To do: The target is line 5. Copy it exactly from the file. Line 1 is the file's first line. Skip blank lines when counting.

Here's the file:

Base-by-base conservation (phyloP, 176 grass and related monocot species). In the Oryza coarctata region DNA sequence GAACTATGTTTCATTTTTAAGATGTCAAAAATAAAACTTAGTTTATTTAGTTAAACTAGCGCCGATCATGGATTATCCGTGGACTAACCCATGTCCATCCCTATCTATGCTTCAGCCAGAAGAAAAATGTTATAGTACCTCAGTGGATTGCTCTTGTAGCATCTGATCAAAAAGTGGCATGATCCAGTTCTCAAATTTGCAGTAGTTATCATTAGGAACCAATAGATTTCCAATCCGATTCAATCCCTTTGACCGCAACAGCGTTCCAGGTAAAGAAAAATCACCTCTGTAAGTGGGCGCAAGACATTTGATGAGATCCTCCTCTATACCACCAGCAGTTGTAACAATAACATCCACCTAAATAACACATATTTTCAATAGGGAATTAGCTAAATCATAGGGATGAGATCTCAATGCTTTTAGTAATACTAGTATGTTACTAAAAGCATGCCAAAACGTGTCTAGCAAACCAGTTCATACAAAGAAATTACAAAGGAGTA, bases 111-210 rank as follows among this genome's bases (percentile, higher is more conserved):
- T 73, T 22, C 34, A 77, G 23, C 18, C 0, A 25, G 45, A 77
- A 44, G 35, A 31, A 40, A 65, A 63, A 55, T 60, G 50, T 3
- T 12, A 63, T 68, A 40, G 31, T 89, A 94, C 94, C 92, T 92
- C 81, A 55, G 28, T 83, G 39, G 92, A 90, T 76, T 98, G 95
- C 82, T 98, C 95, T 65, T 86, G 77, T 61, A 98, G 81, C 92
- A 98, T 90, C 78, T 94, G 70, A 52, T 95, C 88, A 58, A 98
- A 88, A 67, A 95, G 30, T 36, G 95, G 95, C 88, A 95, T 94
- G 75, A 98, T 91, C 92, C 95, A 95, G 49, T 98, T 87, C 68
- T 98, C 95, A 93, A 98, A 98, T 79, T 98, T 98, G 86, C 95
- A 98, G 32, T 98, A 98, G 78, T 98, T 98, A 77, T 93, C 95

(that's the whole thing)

- C 81, A 55, G 28, T 83, G 39, G 92, A 90, T 76, T 98, G 95